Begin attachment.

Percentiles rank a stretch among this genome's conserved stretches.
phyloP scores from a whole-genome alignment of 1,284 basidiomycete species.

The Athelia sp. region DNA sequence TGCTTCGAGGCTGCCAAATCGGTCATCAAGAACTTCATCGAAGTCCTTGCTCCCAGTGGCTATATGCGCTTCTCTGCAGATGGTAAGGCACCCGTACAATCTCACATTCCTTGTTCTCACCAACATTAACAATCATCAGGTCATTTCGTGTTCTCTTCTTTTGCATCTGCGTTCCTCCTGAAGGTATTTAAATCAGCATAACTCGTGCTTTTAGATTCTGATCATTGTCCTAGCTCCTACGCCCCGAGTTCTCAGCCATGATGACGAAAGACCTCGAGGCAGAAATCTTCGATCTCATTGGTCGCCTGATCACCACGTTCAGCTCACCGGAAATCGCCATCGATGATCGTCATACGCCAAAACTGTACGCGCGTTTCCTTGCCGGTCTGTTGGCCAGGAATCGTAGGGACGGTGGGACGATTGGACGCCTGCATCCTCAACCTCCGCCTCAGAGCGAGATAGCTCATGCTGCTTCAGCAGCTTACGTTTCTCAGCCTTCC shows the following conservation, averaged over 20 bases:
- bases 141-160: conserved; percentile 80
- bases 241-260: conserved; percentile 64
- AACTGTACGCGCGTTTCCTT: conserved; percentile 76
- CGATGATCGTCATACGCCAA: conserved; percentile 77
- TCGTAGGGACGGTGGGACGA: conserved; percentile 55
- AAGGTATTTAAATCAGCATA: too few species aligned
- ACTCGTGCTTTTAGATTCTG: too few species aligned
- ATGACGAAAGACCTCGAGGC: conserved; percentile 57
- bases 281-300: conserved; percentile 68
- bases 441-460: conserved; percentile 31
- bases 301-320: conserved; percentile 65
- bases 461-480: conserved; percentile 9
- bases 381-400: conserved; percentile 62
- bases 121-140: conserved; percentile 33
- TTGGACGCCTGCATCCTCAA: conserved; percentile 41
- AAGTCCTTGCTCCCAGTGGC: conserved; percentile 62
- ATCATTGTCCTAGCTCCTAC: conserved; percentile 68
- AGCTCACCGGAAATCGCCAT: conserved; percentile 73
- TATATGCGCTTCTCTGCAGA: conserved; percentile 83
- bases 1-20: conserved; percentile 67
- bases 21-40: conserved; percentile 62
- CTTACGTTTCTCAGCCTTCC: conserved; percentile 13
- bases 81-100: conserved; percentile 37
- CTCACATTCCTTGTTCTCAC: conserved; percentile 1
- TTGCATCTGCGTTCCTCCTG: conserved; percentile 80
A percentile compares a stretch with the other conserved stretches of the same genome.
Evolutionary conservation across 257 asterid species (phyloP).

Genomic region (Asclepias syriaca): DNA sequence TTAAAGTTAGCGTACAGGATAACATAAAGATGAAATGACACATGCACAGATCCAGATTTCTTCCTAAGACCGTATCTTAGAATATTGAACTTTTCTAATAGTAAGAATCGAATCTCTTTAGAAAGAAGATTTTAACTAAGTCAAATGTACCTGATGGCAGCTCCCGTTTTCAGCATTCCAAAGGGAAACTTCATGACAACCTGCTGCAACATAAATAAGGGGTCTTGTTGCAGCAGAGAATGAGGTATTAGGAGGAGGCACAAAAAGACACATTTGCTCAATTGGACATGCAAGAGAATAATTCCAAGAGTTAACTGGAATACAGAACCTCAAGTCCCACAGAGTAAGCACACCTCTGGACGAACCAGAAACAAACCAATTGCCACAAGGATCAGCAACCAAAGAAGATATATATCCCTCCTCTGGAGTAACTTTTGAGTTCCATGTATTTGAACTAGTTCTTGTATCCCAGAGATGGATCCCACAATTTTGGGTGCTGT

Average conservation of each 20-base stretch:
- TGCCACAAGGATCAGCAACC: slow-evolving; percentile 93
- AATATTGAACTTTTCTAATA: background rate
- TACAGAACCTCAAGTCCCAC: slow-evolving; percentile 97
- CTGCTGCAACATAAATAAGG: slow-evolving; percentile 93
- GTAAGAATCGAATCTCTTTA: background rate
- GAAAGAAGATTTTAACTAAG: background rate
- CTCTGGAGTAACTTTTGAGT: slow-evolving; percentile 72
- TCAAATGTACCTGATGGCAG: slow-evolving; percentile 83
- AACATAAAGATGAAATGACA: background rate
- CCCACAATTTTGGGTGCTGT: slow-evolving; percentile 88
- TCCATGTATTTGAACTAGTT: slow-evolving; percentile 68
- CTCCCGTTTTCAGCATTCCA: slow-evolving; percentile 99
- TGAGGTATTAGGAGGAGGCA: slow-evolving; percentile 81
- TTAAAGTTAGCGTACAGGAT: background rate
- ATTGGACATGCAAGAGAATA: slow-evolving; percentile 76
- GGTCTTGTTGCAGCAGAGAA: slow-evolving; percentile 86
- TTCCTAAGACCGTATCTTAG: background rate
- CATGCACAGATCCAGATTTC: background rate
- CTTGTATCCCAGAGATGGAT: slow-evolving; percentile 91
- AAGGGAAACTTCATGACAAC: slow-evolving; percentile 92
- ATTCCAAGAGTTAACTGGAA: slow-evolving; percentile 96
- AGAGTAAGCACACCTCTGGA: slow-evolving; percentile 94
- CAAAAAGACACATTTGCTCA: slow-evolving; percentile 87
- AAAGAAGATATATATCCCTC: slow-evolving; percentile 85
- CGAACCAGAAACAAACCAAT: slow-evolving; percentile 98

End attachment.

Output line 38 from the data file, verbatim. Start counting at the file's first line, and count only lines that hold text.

- GAAAGAAGATTTTAACTAAG: background rate